Last Updated on June 19, 2019, by eNotes Editorial. Word Count: 375
The Dark Descent of Elizabeth Frankenstein (2018) by Kiersten White features as its primary protagonist and narrator Elizabeth Lavenza. The titular Elizabeth is only a secondary character in Mary Shelley's 1918 novel, Frankenstein, of which White's book is a re-telling.
The novel opens with Elizabeth recounting her history at the Frankenstein household to the governess, Justine (as well as to the readers). Elizabeth was brought to the Frankenstein house at the age of five to be a companion for Victor. Elizabeth's mother died in childbirth, and, as a result of her orphaned status, Elizabeth was treated cruelly in the orphanage. At the novel's outset, Elizabeth feels desperate for Victor's attention. Moreover, she feels literally dependent on him for his existence, as she is indebted to the family for having adopted her. The first half of the novel largely comprises Elizabeth's remembrance of and search for Victor, who has gone away to college. By the end of the novel, Elizabeth is a liberated woman with her own sense of identity.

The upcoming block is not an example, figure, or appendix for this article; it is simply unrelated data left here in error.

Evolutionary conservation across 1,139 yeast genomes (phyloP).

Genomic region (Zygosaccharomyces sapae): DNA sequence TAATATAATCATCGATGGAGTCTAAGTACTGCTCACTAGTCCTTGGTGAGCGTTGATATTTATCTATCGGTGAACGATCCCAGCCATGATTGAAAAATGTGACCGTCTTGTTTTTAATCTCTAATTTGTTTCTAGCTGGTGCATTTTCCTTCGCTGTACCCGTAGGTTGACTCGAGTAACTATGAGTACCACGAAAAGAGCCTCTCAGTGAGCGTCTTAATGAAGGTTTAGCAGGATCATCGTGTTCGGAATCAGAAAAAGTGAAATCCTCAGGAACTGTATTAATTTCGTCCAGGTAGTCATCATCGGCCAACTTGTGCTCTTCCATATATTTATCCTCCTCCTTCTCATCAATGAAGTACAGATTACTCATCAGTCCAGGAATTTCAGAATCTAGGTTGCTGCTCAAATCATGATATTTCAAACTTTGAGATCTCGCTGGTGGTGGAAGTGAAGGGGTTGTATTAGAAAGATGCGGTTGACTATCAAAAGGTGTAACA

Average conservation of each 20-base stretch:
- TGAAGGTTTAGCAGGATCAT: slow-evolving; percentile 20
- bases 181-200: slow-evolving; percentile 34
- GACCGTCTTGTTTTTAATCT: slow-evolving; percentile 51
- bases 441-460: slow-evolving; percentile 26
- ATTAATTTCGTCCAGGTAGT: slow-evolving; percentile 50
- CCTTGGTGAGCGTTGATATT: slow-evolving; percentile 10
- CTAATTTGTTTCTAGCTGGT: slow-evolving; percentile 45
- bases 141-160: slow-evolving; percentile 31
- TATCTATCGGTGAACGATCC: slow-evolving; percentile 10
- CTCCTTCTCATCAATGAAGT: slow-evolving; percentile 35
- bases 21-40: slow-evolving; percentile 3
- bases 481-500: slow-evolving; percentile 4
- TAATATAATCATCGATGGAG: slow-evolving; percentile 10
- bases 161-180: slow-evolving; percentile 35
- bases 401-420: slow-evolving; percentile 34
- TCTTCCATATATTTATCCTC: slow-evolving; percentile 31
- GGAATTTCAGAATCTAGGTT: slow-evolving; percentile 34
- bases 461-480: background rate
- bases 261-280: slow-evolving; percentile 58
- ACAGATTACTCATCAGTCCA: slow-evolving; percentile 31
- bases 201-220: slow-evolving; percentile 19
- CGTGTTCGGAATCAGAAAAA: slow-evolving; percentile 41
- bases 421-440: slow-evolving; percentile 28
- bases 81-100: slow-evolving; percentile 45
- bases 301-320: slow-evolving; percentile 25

Victor Frankenstein is, in a way, another narrator; the novel includes letters from Victor and excerpts from his journal. To the extent that he is a narrator, Victor is certainly unreliable; the major twist in the novel is that Victor himself was behind the killing of his brother, William, and his childhood friend, Henry.
Another major character is Justine, a governess in residence at the Frankenstein household who is in charge of Victor's younger brothers, Ernest and William. Justine is not only a tutor to the younger Frankenstein boys, but she is also a confidante to Elizabeth. The reader learns much of Elizabeth and Victor's history by means of a flashback to events that Elizabeth tells to Justine. Justine proves to be a loyal friend, traveling to Germany to help find Victor. Unfortunately, Justine is framed for the death of one of the boys, William, and herself executed.
Other minor characters include Mary, a bookseller, who knows Victor and directs Justine and Elizabeth to his whereabouts. Another casualty of the novel is Henry, Victor's childhood friend whom the latter killed. Finally, the Creature himself can rightly be considered a character, as he is named Adam and makes a well-intentioned effort to help Elizabeth.